Look at any sports today, and you'll find participants and umpires using different hand signals to communicate with each other. Mostly, hand signals are used to regulate the game as well as keep track of the scores. The same rule is applied in badminton, which is termed as badminton hand signals. With the advent of modernization, often it becomes difficult to communicate verbally during the game, basically with the umpires. One of the main reasons behind this phenomenon is the player's attention is too engrossed in the game.
In addition, the players come from different backgrounds and cultures. So, it becomes difficult to communicate with each other. Above all, when the crowds gets excited, it gets difficult to adjust scores and manage the game properly if verbal communication solely is used in the game. To overcome this difficulty hand signals are used in badminton. In the game, other than the players, the referee, the umpire, the service judge and the line judge use badminton hand signals to regulate the game.
The hand signals used by the umpires in the game of badminton include:
Raising right hand straight above his head – If the misconduct of the player is enough to apply the rule 16.8. The umpire would perform this hand signal and call the name of the player, warning for misconduct.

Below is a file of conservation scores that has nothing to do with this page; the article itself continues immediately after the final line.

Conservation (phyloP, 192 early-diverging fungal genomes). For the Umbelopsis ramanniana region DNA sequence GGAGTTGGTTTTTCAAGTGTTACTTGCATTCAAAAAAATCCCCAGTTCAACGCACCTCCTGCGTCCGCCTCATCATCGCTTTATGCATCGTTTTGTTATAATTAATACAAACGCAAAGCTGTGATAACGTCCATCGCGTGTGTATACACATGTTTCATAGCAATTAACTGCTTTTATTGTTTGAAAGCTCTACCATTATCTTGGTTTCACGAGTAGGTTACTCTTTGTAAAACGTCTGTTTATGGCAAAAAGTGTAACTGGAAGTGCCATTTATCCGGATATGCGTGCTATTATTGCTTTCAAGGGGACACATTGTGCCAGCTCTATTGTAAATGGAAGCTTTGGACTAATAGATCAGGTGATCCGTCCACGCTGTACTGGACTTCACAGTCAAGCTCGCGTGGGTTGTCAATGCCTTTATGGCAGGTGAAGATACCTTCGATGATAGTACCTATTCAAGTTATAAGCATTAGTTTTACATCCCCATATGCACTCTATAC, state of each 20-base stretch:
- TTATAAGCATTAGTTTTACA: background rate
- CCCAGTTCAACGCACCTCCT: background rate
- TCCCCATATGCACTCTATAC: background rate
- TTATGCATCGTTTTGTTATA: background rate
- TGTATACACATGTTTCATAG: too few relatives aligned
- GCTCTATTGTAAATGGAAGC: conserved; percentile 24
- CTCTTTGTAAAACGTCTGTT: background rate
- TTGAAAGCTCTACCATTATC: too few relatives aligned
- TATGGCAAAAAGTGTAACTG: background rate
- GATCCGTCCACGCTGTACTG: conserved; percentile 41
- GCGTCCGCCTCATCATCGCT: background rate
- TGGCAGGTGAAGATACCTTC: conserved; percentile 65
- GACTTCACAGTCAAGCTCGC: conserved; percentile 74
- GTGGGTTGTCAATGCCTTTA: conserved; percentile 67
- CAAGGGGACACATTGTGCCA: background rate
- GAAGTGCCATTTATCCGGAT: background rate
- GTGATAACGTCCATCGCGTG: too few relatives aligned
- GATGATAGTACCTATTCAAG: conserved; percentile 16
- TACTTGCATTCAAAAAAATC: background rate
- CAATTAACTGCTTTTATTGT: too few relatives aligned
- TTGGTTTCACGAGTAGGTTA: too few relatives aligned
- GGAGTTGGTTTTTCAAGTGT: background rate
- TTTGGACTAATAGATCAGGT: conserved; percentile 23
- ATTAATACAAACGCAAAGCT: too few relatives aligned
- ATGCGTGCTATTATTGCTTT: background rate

These are some of the hand signals followed by the service judges:
Raise the right arm in front - The service judge would raise his right arm slightly, flex the elbow and keep the palm vertically facing the opposite direction. The service judge performs this signals to indicate that the shaft of the racket when hitting the shuttle was not below the level of the wrist. This signal can also be applied to reveal that while serving the racket and/or the shaft of the racket was not facing downwards when hitting.
Lift the palm horizontally facing downwards – The signal is made below the level of abdomen followed by moving the palm left and right. This signal conveys that the shuttle, was not hit under the level of the waist during serving.
Extend the right leg and pointing the hand towards the foot – This hand signal indicates that either one or both feet were not in the service court till the serve was completed.
Besides, the service judge also perform hand signals like placing the palm of the right hand on right side of the abdomen, keeping the palm facing the left side of the body, with fingers pointing downwards and pointing the fingers of the left hand to the palm of the right hand with the palm of the left hand facing the abdomen. All these hand signals display that the first point of contact with the shuttle was not the base of the shuttle.
These are some of the hand signals followed by the line judges:
To indicate that the shuttle landed outside he extends both his hands horizontally to the sides of his body.
To reveal that the shuttle has fallen inside correctly the line judge would point his hand to the line.
To covey that the he's not sure about the shuttle landing to the umpire, the service judge will close both his eyes with hands.